Okla. REAL ID Study, Kaye Beach’s Testimony

Kaye2014

Kaye Beach

Nov. 20, 2015

On Nov. 18th there was a public study  held at the Oklahoma state capitol on the issue of REAL ID.  Oklahoma is under pressure to implement the federal REAL ID Act of 2005.

The meeting was held by Rep. Lewis Moore and Rep. Bob Cleveland.  Many Oklahomans expected to follow the meeting online.  They were disappointed.  I am posting testimony of the speakers so that those who are interested can be informed on the proceedings.

Yesterday I posted Howard Houchen’s public testimony which I drew from an audio recording made of the hearing.

I was the second speaker in the lineup and spoke in opposition to REAL ID.  I am not transcribing my comments but am posting my written statement that I prepared.  My oral statement very closely followed my written testimony.

The next post will be on the testimony that was presented by former state representative Charles Key.

Additionally, I will transcribe the remarks of Department of Public Safety Commissioner, Michael C. Thompson as well as the discussion that transpired at the meeting.

 

Here is my written statement:

 

Testimony for Public Hearing on REAL ID

Oklahoma State Capitol

Nov. 18, 2015

 

Kaye Beach

 

Thank you Chairman and members of the committee for holding this study and for inviting me to speak today. My name is Kaye Beach.  I am a member of the Board of Directors of the Constitutional Alliance, a national organization formed primarily to inform individuals and legislators about the threats to liberty posed by mandatory biometric identification.

I will keep my comments brief but I am submitting more in-depth documentation electronically for the record.  This information will also be posted online at the top of my website axiomamuse.wordpress.com.

I am here today to advocate on behalf of myself and other Oklahomans who are opposed to mandatory biometric identification policies such as the one currently instituted by the Department of Public Safety and also as is required by the federal REAL ID Act of 2005.

I am personally most concerned about the mandatory collection and retention of our biometric data but I will also touch on another requirement of REAL ID that policymakers must be aware of when weighing their options.

For those that may not be aware, Oklahoma’s driver’s licenses and ID cards are biometric ID’s  

{“You probably noticed that they take your index fingers but you may not have noticed, because it didn’t seem any different, that they are also collecting a high resolution digital image which is collected in a biometric format”}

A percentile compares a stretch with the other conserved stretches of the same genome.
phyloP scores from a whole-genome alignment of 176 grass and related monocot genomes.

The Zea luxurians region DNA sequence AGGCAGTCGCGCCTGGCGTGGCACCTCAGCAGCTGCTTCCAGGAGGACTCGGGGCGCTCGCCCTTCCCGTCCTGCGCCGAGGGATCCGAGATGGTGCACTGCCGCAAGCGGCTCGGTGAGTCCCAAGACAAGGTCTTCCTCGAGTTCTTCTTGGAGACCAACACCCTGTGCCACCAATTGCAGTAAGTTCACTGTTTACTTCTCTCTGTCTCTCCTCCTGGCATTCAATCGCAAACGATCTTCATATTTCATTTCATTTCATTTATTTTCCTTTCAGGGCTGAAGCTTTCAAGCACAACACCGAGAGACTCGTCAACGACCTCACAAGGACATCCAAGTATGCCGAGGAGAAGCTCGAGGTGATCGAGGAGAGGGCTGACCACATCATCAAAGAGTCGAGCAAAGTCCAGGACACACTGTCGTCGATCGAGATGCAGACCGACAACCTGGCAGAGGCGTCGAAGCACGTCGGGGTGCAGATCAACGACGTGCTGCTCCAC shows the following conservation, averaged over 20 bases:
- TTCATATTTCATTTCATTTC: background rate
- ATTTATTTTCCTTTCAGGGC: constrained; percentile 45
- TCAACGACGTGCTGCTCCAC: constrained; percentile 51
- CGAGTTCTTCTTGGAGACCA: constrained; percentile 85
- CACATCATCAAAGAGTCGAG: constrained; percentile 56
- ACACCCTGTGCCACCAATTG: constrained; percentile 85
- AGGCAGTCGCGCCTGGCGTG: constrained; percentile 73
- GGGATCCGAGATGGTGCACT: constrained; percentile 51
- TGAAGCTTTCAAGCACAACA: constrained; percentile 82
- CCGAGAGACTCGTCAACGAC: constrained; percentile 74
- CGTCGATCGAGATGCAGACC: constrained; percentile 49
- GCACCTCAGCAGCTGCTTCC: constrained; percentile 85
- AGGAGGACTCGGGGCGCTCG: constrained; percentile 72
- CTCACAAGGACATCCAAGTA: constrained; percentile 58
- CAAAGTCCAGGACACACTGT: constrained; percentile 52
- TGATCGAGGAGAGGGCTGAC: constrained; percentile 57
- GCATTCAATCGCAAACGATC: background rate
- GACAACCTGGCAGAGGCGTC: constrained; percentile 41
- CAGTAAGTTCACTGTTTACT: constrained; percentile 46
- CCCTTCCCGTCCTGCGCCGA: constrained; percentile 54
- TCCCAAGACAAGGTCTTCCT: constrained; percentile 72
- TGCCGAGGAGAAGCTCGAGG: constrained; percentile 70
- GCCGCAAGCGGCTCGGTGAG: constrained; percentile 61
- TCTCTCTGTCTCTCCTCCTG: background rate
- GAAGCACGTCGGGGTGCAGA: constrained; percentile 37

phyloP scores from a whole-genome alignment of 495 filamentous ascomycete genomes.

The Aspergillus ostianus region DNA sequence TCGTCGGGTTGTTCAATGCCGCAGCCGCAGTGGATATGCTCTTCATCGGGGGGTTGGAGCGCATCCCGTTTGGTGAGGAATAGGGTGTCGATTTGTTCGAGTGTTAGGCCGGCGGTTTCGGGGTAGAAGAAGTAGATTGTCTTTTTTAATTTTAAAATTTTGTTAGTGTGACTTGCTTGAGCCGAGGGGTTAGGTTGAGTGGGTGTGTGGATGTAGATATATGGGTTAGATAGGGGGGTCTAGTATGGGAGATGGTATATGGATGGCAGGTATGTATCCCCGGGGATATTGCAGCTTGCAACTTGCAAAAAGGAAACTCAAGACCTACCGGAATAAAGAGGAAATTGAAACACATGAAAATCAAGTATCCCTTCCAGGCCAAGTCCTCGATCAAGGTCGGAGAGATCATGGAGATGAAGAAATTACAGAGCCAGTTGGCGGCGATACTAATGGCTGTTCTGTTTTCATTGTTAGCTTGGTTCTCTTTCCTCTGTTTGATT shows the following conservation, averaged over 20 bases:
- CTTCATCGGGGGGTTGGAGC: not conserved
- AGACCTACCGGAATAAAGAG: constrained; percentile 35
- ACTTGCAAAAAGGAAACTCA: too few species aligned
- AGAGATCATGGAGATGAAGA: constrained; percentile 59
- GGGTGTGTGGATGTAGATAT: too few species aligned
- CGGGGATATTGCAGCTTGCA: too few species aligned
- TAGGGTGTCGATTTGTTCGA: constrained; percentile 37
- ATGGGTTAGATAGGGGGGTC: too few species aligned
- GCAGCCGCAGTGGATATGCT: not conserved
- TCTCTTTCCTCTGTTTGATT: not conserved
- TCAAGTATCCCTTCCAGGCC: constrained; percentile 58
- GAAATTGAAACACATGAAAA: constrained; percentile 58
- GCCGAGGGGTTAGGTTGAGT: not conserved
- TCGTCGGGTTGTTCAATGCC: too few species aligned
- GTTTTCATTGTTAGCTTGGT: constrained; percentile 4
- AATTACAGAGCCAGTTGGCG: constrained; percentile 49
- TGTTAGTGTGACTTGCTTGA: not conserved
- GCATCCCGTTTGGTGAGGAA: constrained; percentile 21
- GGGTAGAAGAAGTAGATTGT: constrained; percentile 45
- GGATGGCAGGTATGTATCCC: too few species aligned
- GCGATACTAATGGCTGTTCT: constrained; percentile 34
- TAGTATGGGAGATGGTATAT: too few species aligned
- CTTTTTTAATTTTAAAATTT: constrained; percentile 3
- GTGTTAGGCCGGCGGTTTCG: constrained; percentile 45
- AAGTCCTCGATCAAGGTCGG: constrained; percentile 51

The state Department of Public Safety has been collecting finger and facial biometrics since at least 2004. Oklahoma’s mandatory biometric identification policy has created a clash of conscience for some Oklahomans of faith, including myself, and has opened the door to unprecedented surveillance, which affects every one of us.

When we talk about privacy often what we are really talking about is power.  The limit of our privacy is defines the limits of policy.

Believe it or not, the facial biometrics actually present a greater risk to our privacy and personal liberty that a fingerprint does.

Facial recognition is the most commonly used form of what Laura Donahue, Professor of Law at Georgetown University, has termed ‘Remote Biometric Identification” which, according to Donahue, gives the government the ability to identity multiple people,  in public,  at a  distance, without their knowledge or consent and importantly, to do so in a continuous and on-going manner.

Professor Donahue did an exhaustive research paper in 2012 on the growing number of federal programs that are developing their ability to use remote biometric ID and legal and social perils this technology presents.

donahue examples biometric programs

(Source: Technological Leap, Statutory Gap, and Constitutional Abyss: Remote Biometric Identification Comes of Age, Laura Donohue, Georgetown University Law Center, 2012)

 

Professor Donahue takes great care to emphasize that with remote biometric ID “The level of intrusiveness represents something different in kind—not degree—from what has come before.”

‘A GPS chip may reveal where the car goes, but the verification of personally identifiable information… is more invasive in its direct and personal link to a specific individual.’

Professor Donahue’s research backs up materials distributed by the FBI in 2010 that showed facial recognition technology being used by authorities to identify, investigate and track individuals in public.  This sort of surveillance, while not pervasive yet, is more than just a theoretical risk.  It is being done.